By: Karen B.

Summary: An ordinary day story

Thank you: CC, very much, for sharing your friendship, time, and open eyes!

The vibrant colors of the sunset gave way to the darkness of night. Wind rattled the tall grass and cattails near the canal, filled to its highest peak a day ago by a late summer squall. Bullfrogs sang a duet, hidden behind billows of fog that rose up off the water. The gentle push of lapping water rippling along the bank's edge added to their music.

Enjoying the cool of the evening, Starsky and Hutch sat on the porch steps of the tiny cottage, withonly a small cooler between them. A neat row of empty brown bottles lined the porch rail, and bottle caps littered the ground, along with an empty cardboard pizza box. Both men were quiet, heavy with fatigue, but content to sit in silence watching the moon on its rise in the east. It felt good to just be still, to settle down the noise in their heads, and rekindle their strength after a long week of mental and physical madness.

Hutch fidgeted his gaze, trailing from the moon to his partner. "Anymore brew in the cooler, Stars?"

Hutch awaited confirmation as Starsky opened the cooler and dug around in the ice. Finding two bottles near the bottom, Starsky uncapped them and passed one over to his waiting partner.

"Here's to getting through another day." Starsky aimed his beer toward Hutch.

"I'll drink to that," Hutch said, clinking his bottle against his partner's.

The life of a cop was a 'hold on to your hat, fist in your face, adrenaline-pumping, beat the hell out of you, scuffles in dark alleys, tiptoeing through minefields, and following cold trails that often amounted to squat,job'. A job that could be full of fear, a job where you were lucky if a bullet didn't find you. But while fear was the logical conclusion of such a job,Starsky and Hutch also knew fear could be your friend. Without it, you knew you were in trouble. Without it,you could find yourself in the lowest of places. Fear kept you straight. Kept you from sitting down at the bargaining table. Kept you making the right decisions, and kept your beer tab from getting too big to handle. The streets were a real crapshoot;yet, ironically, they both loved the job.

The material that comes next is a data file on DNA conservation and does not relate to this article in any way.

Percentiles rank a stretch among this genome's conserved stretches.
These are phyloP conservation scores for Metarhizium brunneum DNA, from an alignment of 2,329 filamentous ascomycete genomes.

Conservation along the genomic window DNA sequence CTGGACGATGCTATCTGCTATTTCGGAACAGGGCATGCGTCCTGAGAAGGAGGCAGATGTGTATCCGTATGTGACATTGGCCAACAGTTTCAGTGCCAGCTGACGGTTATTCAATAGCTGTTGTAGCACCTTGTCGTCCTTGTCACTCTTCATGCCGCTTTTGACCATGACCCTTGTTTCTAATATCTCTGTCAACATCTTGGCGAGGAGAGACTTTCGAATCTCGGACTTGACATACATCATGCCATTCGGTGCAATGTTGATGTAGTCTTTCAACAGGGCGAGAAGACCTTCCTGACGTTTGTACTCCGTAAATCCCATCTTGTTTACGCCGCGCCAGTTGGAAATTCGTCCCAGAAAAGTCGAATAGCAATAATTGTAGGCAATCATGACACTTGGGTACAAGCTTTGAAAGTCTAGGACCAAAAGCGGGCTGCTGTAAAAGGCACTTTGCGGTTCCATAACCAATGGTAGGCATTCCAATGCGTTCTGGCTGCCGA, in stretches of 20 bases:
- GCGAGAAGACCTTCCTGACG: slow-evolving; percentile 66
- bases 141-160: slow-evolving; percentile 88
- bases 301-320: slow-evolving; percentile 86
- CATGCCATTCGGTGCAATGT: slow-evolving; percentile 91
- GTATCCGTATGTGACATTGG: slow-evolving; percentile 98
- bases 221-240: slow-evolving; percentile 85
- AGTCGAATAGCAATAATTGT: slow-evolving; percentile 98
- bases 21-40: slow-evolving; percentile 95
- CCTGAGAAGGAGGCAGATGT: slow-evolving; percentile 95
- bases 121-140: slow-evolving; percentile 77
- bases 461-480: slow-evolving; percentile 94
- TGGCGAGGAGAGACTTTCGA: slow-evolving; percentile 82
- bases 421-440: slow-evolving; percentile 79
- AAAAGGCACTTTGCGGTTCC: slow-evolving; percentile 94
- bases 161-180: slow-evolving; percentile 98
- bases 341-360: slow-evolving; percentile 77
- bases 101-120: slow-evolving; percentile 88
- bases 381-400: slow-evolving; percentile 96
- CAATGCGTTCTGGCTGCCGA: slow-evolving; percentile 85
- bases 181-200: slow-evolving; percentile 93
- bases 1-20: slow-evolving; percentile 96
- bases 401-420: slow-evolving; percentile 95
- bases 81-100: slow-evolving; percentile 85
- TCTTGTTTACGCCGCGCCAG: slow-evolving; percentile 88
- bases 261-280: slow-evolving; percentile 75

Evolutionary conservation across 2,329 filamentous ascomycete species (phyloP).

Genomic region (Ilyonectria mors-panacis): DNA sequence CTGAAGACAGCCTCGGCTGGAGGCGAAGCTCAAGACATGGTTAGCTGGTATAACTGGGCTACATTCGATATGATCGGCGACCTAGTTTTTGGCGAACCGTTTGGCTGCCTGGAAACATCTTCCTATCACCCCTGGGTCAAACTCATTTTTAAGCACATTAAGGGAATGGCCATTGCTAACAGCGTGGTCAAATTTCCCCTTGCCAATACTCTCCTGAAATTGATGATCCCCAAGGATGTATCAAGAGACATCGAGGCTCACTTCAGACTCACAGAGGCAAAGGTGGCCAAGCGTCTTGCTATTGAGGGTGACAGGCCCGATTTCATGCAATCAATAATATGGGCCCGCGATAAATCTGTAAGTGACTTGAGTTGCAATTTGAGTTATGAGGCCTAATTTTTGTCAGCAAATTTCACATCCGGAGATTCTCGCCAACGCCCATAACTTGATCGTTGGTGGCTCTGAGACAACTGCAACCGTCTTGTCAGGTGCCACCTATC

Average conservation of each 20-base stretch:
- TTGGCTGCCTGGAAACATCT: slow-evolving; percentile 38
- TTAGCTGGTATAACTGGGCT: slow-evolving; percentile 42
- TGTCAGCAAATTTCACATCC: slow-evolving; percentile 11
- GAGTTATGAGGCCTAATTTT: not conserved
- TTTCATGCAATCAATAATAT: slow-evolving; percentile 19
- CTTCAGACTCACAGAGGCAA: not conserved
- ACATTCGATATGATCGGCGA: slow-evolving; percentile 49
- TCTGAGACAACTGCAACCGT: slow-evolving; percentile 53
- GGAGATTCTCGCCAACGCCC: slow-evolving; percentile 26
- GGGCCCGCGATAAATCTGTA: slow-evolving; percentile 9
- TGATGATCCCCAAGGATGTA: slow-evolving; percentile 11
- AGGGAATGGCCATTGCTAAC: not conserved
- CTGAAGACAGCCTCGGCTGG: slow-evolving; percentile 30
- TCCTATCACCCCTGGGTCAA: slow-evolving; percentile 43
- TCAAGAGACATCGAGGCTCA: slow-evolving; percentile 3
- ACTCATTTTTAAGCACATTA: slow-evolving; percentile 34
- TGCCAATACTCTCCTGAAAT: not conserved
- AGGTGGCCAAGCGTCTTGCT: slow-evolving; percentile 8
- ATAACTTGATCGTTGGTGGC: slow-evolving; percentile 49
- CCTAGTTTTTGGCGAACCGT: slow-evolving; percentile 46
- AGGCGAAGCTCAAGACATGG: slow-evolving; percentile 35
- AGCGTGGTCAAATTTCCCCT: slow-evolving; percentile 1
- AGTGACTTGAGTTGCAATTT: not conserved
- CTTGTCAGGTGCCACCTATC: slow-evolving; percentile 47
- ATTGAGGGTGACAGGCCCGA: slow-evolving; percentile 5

Hutch shifted to relieve the numbness he felt in his ass from sitting for so long. "Call me crazy, Starsky, but--"

"You're not crazy, Hutch, just totally nuts," Starsky interrupted with loud liquored-up laughter.

Ignoring his partner Hutch continued, "Tell me again why we do this?" he asked,taking another long draw from his beer bottle.

The laughter stopped, and Starsky got serious. "I don't know, blondie, but we love it. Right?"

"Two double day shifts followed up by three graves... hell yeah,we love it," Hutch said and slugged back more beer.

"It's not a bad gig," Starsky took another glug.

"Not a bad gig if you like sewage-treatment plants," Hutch added. "Other than that, we're home free, huh, partner?"

"It's in our blood. Way I see it Hutch--" Starsky paused. Gulp. You can either fight the bad guys or join 'em," frankly said.

Hutch looked at Starsky with a whisper of a smile on his face. His best friend always had a universal way of seeing the world in simple black and white. Hutch stretched out his arm, holding his beer toward his friend. "Here's to fighting the bad guys," he said, clinking his container against Starsky's.

"That's the partner I know and love." Starsky joined his friend in slugging down their drink. "You know, Hutch, we see things. Things most people never see. Things they wouldn't want to know. Things they probably wouldn't be able to believe. Brrr…aaaaaaaaa!" He rewarded Hutch with a loud exaggerated belch, wiping his mouth with his shirt sleeve and not bothering to excuse his lapse of manners.

Hutch raised his bottle to his lips,ignoring his friend. "You say something, Starsk?" He asked, in monotone, deciding he didn't want to think about those things tonight.

"You ever think about it, Hutch? What we look at day in and day out. What we have to try and figure out? What we--"

"Let's talk about something else," Hutch sighed.

"Like what?"

"Anything but the job."Hutch rubbed his chin in thought.

Starsky casually sucked on his beer. Silence once again ambled through the air, but it wasn't a needle fine sharp silence. It was an unwritten language only they understood. Comfortable, warm, and just as important as any lengthy sappy talk they could have. For Starsky and Hutch, the experience of speaking without words was just as effective, maybe even more so. It was a passionate thing between them. Something special, something real, something only they could share.

"You ever think what you'd of done, Hutch, if you didn't become a cop?"

"Maybe," Hutch softly said. He lifted his beer, swallowing until he drained it, then stared wistfully at the empty bottle, lost in thought.